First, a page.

Nick Clegg laid down the gauntlet to MPs by saying he would refuse a recession-busting £10,000 pay rise.

Deputy prime minister Clegg said the public would find it "impossible to understand" any raise in MPs' salaries while the public sector was being squeezed.

By announcing the stance at his press conference, the Liberal Democrat leader become the most senior MP yet to reject the rise, which is expected to be announced later this week.

Under plans prepared by the Independent Parliamentary Standards Authority (IPSA), the basic salary for an MP would climb from £66,396 to £75,000 - or 15%.

That comes at a time that public sector pay hikes are pegged at 1%, and many private sector workers have seen real terms pay cuts.

The public is set to get a say on MPs' pay in an upcoming consultation, which may have sharpened some parliamentarians' minds on the issue.

Clegg said: "My own view is that the public would find it impossible to understand - particularly as millions of people in the public sector whose pay is only increasing by one per cent - they would find it impossible to understand that MPs would be receiving pay increases far above that.

Clegg would turn pay rise by IPSA
Clegg would turn pay rise by IPSA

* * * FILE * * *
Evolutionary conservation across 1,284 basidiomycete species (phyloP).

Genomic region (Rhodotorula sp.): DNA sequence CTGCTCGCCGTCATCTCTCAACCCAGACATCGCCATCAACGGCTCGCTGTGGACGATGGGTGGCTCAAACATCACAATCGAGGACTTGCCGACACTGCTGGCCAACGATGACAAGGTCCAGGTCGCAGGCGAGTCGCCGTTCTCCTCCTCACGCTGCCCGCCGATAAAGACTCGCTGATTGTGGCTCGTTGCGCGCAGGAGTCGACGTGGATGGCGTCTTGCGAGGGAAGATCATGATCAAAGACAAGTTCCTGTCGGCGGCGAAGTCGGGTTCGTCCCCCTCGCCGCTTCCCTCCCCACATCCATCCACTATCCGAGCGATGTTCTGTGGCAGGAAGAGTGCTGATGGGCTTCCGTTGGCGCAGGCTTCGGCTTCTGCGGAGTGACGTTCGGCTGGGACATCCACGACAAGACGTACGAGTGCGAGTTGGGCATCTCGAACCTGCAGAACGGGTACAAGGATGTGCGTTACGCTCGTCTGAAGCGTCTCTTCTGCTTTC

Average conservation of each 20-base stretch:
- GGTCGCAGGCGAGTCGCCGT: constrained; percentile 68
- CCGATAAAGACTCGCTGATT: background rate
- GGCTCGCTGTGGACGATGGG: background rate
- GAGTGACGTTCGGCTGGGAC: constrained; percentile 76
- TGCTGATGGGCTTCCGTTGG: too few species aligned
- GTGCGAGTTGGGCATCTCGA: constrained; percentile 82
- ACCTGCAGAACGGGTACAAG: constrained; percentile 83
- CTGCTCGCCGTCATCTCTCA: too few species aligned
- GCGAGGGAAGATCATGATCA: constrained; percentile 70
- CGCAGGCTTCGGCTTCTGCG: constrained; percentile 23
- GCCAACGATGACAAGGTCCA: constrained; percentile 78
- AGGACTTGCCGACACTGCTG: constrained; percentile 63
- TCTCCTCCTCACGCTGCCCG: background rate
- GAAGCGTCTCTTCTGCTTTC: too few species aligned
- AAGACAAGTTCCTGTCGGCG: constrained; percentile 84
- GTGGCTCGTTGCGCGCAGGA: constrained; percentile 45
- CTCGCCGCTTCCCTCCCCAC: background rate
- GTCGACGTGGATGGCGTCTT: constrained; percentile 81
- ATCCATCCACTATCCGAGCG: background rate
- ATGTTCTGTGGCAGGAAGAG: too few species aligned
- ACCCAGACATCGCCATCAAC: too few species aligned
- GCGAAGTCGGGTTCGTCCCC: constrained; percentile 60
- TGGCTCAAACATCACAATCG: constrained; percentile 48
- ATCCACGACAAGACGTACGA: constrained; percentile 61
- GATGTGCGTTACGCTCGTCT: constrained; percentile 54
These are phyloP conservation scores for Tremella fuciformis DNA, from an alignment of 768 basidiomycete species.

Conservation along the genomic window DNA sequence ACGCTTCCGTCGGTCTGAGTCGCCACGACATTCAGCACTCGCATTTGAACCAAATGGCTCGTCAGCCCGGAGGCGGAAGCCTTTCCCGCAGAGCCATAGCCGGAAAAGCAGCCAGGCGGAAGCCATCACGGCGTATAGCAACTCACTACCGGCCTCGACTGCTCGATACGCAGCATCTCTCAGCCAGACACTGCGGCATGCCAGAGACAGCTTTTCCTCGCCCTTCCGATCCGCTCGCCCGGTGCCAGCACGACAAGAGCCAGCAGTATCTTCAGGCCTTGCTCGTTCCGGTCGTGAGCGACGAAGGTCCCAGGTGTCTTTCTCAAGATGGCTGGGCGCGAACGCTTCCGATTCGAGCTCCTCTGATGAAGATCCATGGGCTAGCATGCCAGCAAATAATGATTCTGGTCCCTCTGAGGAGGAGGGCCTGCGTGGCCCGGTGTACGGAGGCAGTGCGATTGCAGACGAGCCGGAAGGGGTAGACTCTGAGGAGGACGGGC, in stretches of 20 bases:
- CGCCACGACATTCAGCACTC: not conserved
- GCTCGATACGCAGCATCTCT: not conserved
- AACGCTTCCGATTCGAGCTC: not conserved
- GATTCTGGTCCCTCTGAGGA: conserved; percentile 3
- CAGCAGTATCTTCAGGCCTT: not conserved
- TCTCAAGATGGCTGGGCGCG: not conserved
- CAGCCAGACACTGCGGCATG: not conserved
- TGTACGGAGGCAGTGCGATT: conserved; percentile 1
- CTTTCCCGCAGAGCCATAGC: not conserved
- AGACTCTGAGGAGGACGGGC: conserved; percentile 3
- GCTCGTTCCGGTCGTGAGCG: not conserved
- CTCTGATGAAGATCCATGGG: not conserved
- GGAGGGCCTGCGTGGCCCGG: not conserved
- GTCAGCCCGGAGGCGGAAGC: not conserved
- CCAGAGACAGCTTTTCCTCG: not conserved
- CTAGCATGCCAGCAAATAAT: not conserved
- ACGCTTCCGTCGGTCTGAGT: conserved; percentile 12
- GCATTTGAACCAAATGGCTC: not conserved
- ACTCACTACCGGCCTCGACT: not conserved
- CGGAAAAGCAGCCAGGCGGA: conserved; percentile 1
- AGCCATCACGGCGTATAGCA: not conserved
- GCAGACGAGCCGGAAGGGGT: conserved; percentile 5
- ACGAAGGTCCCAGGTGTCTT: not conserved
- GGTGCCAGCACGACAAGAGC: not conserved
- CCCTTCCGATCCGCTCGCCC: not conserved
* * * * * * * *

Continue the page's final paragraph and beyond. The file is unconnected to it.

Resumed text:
"Speaking for myself I would certainly seek to do whatever I can to make sure that either this decision is not taken in the first place - but that's out of my hands - but, secondly, if were to be taken, not to take that pay increase."

A poll by IPSA - which regulate MPs' expenses claims, revealed politicians all thought they deserved more cash. But there were differences between the parties on how much more.

Tories topped the salary wish list at £96,740, followed by the Lib Dems on £78,361 and Labour on £77,322.

Clegg's vow goes further than Prime Minister David Cameron's own protests at the plans put forward by Sir Ian Kennedy, head of the IPSA.

Cameron, currently on tour in India, called it unthinkable.

"Whatever Ipsa recommends, we can't see the cost of politics or Westminster going up. We should see the cost of Westminster go down.

"Anything would be unthinkable unless the cost of politics was frozen and cut, so I'll wait and see what Ipsa have to say. What I said to Ipsa was that restraint is necessary."

Sir Ian thinks a pay rise is necessary in order "to bring MPs in line with other professionals".